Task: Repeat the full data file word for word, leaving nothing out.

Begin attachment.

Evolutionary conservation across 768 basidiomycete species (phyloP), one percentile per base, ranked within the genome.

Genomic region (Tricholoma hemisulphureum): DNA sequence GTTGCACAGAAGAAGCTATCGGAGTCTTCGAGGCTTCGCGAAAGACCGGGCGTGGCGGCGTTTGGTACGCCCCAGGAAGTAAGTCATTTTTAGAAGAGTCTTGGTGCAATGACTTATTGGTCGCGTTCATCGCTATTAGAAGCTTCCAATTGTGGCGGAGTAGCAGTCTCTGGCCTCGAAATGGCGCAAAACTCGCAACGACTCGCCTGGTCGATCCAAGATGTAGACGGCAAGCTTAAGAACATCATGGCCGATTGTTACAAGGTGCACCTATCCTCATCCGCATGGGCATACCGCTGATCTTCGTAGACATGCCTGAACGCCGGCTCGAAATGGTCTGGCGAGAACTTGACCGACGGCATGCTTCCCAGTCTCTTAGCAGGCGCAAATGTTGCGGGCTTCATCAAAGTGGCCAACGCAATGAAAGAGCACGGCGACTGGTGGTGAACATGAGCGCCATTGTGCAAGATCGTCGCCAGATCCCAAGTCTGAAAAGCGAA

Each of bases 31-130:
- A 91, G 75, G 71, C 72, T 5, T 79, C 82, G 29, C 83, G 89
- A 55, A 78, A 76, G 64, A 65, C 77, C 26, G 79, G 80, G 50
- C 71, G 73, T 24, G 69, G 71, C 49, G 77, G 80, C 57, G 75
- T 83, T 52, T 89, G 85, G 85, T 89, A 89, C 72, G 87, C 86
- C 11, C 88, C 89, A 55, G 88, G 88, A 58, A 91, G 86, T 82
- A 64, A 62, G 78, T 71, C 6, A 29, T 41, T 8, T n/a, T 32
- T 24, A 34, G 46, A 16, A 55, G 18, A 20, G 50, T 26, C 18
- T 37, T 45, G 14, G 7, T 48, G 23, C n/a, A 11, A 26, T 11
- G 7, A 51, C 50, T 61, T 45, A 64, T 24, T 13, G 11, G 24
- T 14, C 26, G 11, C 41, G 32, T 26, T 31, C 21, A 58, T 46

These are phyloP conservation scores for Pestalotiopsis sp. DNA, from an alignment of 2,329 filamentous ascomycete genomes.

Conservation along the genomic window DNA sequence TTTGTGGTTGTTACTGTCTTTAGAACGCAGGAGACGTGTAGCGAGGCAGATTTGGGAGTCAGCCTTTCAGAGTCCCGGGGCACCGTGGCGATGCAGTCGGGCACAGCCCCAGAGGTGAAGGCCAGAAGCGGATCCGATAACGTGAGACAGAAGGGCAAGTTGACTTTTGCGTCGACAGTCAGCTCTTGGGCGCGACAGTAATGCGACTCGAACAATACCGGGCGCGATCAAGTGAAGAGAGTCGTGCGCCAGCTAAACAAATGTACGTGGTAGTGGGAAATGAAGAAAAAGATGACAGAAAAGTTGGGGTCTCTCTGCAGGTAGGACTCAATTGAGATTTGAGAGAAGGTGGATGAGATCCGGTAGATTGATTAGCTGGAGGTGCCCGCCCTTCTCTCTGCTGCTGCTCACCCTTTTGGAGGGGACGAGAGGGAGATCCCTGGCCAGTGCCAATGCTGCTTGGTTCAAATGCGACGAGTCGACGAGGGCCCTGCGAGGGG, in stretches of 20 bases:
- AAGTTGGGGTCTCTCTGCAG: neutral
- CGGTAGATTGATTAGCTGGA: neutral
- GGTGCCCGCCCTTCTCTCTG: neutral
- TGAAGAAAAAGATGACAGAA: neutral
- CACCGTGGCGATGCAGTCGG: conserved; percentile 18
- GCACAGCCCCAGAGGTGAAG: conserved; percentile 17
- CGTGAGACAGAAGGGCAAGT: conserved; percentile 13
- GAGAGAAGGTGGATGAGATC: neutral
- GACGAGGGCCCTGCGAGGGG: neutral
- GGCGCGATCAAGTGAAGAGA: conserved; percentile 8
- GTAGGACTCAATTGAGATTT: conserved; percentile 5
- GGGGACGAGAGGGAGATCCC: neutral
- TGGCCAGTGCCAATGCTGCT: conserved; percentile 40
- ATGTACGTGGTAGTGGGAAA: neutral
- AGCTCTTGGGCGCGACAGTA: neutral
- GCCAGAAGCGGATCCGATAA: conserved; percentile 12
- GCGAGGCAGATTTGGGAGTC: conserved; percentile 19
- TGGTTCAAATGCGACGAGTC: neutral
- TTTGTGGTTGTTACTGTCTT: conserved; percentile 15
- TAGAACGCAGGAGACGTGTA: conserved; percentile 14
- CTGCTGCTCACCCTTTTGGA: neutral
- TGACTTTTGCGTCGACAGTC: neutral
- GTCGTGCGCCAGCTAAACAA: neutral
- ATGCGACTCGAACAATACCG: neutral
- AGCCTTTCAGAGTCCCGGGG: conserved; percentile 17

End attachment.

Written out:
Evolutionary conservation across 768 basidiomycete species (phyloP), one percentile per base, ranked within the genome.

Genomic region (Tricholoma hemisulphureum): DNA sequence GTTGCACAGAAGAAGCTATCGGAGTCTTCGAGGCTTCGCGAAAGACCGGGCGTGGCGGCGTTTGGTACGCCCCAGGAAGTAAGTCATTTTTAGAAGAGTCTTGGTGCAATGACTTATTGGTCGCGTTCATCGCTATTAGAAGCTTCCAATTGTGGCGGAGTAGCAGTCTCTGGCCTCGAAATGGCGCAAAACTCGCAACGACTCGCCTGGTCGATCCAAGATGTAGACGGCAAGCTTAAGAACATCATGGCCGATTGTTACAAGGTGCACCTATCCTCATCCGCATGGGCATACCGCTGATCTTCGTAGACATGCCTGAACGCCGGCTCGAAATGGTCTGGCGAGAACTTGACCGACGGCATGCTTCCCAGTCTCTTAGCAGGCGCAAATGTTGCGGGCTTCATCAAAGTGGCCAACGCAATGAAAGAGCACGGCGACTGGTGGTGAACATGAGCGCCATTGTGCAAGATCGTCGCCAGATCCCAAGTCTGAAAAGCGAA

Each of bases 31-130:
- A 91, G 75, G 71, C 72, T 5, T 79, C 82, G 29, C 83, G 89
- A 55, A 78, A 76, G 64, A 65, C 77, C 26, G 79, G 80, G 50
- C 71, G 73, T 24, G 69, G 71, C 49, G 77, G 80, C 57, G 75
- T 83, T 52, T 89, G 85, G 85, T 89, A 89, C 72, G 87, C 86
- C 11, C 88, C 89, A 55, G 88, G 88, A 58, A 91, G 86, T 82
- A 64, A 62, G 78, T 71, C 6, A 29, T 41, T 8, T n/a, T 32
- T 24, A 34, G 46, A 16, A 55, G 18, A 20, G 50, T 26, C 18
- T 37, T 45, G 14, G 7, T 48, G 23, C n/a, A 11, A 26, T 11
- G 7, A 51, C 50, T 61, T 45, A 64, T 24, T 13, G 11, G 24
- T 14, C 26, G 11, C 41, G 32, T 26, T 31, C 21, A 58, T 46

These are phyloP conservation scores for Pestalotiopsis sp. DNA, from an alignment of 2,329 filamentous ascomycete genomes.

Conservation along the genomic window DNA sequence TTTGTGGTTGTTACTGTCTTTAGAACGCAGGAGACGTGTAGCGAGGCAGATTTGGGAGTCAGCCTTTCAGAGTCCCGGGGCACCGTGGCGATGCAGTCGGGCACAGCCCCAGAGGTGAAGGCCAGAAGCGGATCCGATAACGTGAGACAGAAGGGCAAGTTGACTTTTGCGTCGACAGTCAGCTCTTGGGCGCGACAGTAATGCGACTCGAACAATACCGGGCGCGATCAAGTGAAGAGAGTCGTGCGCCAGCTAAACAAATGTACGTGGTAGTGGGAAATGAAGAAAAAGATGACAGAAAAGTTGGGGTCTCTCTGCAGGTAGGACTCAATTGAGATTTGAGAGAAGGTGGATGAGATCCGGTAGATTGATTAGCTGGAGGTGCCCGCCCTTCTCTCTGCTGCTGCTCACCCTTTTGGAGGGGACGAGAGGGAGATCCCTGGCCAGTGCCAATGCTGCTTGGTTCAAATGCGACGAGTCGACGAGGGCCCTGCGAGGGG, in stretches of 20 bases:
- AAGTTGGGGTCTCTCTGCAG: neutral
- CGGTAGATTGATTAGCTGGA: neutral
- GGTGCCCGCCCTTCTCTCTG: neutral
- TGAAGAAAAAGATGACAGAA: neutral
- CACCGTGGCGATGCAGTCGG: conserved; percentile 18
- GCACAGCCCCAGAGGTGAAG: conserved; percentile 17
- CGTGAGACAGAAGGGCAAGT: conserved; percentile 13
- GAGAGAAGGTGGATGAGATC: neutral
- GACGAGGGCCCTGCGAGGGG: neutral
- GGCGCGATCAAGTGAAGAGA: conserved; percentile 8
- GTAGGACTCAATTGAGATTT: conserved; percentile 5
- GGGGACGAGAGGGAGATCCC: neutral
- TGGCCAGTGCCAATGCTGCT: conserved; percentile 40
- ATGTACGTGGTAGTGGGAAA: neutral
- AGCTCTTGGGCGCGACAGTA: neutral
- GCCAGAAGCGGATCCGATAA: conserved; percentile 12
- GCGAGGCAGATTTGGGAGTC: conserved; percentile 19
- TGGTTCAAATGCGACGAGTC: neutral
- TTTGTGGTTGTTACTGTCTT: conserved; percentile 15
- TAGAACGCAGGAGACGTGTA: conserved; percentile 14
- CTGCTGCTCACCCTTTTGGA: neutral
- TGACTTTTGCGTCGACAGTC: neutral
- GTCGTGCGCCAGCTAAACAA: neutral
- ATGCGACTCGAACAATACCG: neutral
- AGCCTTTCAGAGTCCCGGGG: conserved; percentile 17